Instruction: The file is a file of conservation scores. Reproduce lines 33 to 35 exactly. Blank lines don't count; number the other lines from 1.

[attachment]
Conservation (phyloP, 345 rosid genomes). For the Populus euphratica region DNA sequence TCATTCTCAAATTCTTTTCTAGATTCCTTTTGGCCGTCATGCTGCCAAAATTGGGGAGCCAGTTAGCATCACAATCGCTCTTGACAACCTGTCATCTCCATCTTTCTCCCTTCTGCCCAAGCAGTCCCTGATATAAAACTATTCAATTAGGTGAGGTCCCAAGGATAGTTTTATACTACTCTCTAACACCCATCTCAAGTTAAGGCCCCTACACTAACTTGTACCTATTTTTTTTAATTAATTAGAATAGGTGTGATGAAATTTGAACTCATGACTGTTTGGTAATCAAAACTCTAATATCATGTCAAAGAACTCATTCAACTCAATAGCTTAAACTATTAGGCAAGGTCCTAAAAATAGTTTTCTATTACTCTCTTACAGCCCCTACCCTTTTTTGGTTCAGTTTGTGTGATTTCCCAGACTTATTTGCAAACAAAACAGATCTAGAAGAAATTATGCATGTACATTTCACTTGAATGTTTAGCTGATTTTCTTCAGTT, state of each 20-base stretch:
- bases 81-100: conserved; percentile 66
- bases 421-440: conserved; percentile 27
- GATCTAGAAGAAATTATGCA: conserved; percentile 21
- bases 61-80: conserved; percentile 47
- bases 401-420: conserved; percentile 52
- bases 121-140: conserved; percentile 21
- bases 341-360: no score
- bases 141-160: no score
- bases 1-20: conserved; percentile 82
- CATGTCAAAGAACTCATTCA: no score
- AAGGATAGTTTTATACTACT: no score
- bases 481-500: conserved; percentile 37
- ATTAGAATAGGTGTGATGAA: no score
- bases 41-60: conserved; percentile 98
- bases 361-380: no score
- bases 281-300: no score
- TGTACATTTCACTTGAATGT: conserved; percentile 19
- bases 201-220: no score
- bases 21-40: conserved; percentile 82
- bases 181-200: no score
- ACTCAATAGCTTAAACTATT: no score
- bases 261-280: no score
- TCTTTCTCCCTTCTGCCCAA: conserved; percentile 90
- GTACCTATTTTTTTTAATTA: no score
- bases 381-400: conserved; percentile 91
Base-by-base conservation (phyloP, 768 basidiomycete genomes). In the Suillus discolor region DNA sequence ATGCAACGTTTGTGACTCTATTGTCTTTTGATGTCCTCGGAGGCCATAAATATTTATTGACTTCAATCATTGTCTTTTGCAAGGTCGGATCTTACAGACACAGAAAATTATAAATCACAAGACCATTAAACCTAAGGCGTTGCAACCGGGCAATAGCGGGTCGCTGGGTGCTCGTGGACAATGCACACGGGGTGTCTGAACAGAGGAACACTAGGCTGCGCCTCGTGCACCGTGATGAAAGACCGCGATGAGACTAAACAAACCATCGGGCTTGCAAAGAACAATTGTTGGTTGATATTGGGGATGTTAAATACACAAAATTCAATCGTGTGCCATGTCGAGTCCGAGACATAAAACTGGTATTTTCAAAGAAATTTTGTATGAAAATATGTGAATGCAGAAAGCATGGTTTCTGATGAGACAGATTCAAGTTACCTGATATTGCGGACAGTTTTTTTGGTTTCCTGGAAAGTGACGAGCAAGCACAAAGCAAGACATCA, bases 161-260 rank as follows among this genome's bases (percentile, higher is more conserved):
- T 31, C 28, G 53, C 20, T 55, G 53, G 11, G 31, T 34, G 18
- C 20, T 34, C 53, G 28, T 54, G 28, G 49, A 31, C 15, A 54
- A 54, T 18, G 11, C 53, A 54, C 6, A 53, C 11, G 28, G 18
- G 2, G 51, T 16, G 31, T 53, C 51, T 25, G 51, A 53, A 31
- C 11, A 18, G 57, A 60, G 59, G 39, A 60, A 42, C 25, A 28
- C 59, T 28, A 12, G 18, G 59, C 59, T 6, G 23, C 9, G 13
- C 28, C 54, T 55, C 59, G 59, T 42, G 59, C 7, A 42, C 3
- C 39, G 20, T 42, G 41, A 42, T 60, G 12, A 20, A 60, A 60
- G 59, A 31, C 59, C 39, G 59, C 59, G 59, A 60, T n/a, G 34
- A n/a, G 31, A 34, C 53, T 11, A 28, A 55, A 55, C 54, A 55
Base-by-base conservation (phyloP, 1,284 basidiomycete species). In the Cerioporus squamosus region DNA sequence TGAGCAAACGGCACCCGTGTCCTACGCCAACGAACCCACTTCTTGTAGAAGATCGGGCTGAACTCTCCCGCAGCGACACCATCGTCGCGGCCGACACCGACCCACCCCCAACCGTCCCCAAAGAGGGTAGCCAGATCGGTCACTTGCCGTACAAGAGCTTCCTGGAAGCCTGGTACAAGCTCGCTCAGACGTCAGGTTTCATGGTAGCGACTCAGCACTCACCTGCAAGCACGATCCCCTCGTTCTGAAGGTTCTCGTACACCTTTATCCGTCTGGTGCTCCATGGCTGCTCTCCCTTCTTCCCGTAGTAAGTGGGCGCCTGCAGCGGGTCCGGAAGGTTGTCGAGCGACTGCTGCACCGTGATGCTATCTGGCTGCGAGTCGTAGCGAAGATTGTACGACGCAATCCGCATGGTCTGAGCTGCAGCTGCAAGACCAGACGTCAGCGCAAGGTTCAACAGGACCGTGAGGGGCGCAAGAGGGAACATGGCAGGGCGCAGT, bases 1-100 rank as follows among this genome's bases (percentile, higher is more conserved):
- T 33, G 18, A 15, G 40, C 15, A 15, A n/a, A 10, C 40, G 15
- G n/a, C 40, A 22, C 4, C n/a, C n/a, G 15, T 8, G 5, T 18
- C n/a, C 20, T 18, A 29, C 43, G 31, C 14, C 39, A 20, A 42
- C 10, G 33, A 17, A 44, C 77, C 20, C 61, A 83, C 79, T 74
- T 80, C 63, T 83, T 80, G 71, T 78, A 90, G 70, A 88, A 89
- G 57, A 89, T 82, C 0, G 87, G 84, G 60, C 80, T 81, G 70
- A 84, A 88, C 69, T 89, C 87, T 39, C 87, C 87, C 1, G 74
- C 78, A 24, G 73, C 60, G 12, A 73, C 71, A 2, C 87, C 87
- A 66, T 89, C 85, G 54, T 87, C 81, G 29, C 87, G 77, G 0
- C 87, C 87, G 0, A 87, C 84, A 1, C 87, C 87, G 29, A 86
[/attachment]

- C 59, T 28, A 12, G 18, G 59, C 59, T 6, G 23, C 9, G 13
- C 28, C 54, T 55, C 59, G 59, T 42, G 59, C 7, A 42, C 3
- C 39, G 20, T 42, G 41, A 42, T 60, G 12, A 20, A 60, A 60